[M]any of these settlements may well be the kapru of Neo-Assyrian texts (Fales and Postgate 1995: 31), which were probably small hamlets or villages. Such settlements are well attested in the so-called Assyrian Domesday book, which appears to have functioned as a register (housed in the Assyrian capital of Nineveh) of tax-exempt land during the seventh century B.C.
    NJP = North Jazira Plain (Iraq)




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    Mapping patterns of long-term settlement in Northern Mesopotamia at a large scale
    Bjoern H. Menzea, and Jason A. Ura

    Department of Anthropology, Harvard University, Cambridge, MA 02138; and Computer Science and Artificial Intelligence Laboratory, Massachusetts Institute of Technology, Cambridge, MA 02139

    Published online before print March 19, 2012, doi: 10.1073/pnas.1115472109

    Abstract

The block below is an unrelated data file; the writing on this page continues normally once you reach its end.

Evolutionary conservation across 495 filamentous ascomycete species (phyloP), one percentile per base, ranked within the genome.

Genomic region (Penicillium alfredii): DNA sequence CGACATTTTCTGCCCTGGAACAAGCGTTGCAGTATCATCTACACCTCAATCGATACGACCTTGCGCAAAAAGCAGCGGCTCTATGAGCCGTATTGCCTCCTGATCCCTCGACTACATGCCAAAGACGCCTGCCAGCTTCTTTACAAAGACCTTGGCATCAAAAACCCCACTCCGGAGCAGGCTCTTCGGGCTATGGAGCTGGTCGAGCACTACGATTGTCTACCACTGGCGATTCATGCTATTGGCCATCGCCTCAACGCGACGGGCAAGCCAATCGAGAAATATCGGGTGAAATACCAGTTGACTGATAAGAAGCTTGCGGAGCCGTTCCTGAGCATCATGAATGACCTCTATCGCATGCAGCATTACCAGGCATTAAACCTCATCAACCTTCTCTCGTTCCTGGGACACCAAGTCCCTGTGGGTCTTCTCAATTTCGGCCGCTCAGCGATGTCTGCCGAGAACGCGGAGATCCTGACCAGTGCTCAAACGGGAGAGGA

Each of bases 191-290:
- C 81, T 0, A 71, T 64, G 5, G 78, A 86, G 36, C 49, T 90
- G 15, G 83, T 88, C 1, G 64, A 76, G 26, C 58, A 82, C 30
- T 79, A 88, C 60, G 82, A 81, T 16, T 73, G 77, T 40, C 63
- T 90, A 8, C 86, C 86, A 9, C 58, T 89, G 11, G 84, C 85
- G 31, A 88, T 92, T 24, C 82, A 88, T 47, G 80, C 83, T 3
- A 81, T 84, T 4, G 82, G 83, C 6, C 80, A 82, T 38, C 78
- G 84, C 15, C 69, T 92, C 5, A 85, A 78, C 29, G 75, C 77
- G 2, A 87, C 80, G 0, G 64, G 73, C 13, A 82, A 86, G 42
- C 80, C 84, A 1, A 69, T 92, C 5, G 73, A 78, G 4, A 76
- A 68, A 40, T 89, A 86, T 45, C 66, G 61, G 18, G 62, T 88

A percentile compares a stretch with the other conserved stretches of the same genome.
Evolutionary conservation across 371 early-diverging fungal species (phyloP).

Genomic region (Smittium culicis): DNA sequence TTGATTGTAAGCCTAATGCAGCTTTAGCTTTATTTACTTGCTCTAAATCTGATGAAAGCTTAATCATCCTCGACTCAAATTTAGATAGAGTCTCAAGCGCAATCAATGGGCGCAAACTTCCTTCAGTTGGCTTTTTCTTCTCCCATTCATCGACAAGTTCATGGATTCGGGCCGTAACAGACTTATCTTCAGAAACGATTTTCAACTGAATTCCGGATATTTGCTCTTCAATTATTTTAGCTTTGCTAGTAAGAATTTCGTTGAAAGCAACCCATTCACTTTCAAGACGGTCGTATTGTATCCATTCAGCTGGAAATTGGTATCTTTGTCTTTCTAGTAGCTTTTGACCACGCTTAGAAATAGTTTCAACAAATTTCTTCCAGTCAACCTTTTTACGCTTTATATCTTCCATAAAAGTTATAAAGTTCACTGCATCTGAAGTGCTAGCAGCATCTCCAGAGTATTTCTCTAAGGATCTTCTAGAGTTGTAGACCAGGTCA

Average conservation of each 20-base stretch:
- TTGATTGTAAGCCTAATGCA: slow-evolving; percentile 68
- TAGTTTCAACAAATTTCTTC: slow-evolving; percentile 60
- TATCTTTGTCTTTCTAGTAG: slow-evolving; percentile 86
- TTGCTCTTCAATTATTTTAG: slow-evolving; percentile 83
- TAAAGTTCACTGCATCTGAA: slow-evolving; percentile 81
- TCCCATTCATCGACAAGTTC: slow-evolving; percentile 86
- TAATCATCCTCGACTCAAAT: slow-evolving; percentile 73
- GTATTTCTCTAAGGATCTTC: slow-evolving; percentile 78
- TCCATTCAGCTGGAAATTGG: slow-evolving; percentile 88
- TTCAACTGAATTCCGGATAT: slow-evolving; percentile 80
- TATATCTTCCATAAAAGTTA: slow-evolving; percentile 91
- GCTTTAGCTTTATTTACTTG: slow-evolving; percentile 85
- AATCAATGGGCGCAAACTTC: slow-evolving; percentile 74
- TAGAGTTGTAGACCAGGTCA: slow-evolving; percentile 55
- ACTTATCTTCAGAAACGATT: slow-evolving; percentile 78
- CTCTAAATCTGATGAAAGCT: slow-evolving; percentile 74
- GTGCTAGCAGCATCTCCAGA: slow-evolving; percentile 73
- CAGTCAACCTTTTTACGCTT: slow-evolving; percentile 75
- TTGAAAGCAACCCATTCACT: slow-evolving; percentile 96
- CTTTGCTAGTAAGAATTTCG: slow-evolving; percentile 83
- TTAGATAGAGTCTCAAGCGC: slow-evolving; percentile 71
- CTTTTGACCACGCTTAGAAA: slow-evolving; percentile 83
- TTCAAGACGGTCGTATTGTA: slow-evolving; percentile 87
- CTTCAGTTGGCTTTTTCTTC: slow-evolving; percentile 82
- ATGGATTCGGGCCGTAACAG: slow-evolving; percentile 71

The landscapes of the Near East show both the first settlements and the longest trajectories of settlement systems. Mounding is a characteristic property of these settlement sites, resulting from millennia of continuing settlement activity at distinguished places. So far, however, this defining feature of ancient settlements has not received much attention, or even been the subject of systematic evaluation. We propose a remote sensing approach for comprehensively mapping the pattern of human settlement at large scale and establish the largest archaeological record for a landscape in Mesopotamia, mapping about 14,000 settlement sites—spanning eight millennia—at 15-m resolution in a 23,000-km2 area in northeastern Syria. To map both low- and high-mounded places—the latter of which are often referred to as “tells”—we develop a strategy for detecting anthrosols in time series of multispectral satellite images and measure the volume of settlement sites in a digital elevation model. Using this volume as a proxy to continued occupation, we find a dependency of the long-term attractiveness of a site on local water availability, but also a strong relation to the relevance within a basin-wide exchange network that we can infer from our record and third millennium B.C. intersite routes visible on the ground until recent times. We believe it is possible to establish a nearly comprehensive map of human settlements in the fluvial plains of northern Mesopotamia and beyond, and site volume may be a key quantity to uncover long-term trends in human settlement activity from such a record.